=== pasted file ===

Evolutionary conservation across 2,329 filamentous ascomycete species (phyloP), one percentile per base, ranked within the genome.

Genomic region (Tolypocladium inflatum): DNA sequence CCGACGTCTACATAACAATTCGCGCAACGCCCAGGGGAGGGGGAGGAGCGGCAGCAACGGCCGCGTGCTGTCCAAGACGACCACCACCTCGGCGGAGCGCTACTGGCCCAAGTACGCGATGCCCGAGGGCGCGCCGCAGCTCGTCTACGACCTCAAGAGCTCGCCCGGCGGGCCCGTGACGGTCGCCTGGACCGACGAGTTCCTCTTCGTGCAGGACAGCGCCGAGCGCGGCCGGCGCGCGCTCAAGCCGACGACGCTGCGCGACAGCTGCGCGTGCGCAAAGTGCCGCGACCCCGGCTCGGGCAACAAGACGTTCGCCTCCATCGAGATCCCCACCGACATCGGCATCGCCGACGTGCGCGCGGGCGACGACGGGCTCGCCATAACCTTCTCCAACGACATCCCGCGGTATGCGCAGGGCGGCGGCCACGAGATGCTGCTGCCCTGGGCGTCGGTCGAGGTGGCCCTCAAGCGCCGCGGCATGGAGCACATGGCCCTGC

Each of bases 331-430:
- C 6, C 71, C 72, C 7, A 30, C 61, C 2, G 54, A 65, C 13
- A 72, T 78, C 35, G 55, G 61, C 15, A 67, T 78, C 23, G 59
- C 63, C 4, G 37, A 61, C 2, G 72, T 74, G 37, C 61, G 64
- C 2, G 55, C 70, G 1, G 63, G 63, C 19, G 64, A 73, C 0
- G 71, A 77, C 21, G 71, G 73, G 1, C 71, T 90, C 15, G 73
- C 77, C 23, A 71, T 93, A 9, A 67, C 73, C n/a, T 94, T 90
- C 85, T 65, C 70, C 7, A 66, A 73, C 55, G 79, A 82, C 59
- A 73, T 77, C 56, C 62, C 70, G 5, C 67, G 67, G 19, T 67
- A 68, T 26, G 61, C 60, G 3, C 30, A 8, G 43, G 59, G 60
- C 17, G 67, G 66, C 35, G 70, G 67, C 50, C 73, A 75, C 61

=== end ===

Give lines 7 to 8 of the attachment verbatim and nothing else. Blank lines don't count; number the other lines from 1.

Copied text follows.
- C 2, G 55, C 70, G 1, G 63, G 63, C 19, G 64, A 73, C 0
- G 71, A 77, C 21, G 71, G 73, G 1, C 71, T 90, C 15, G 73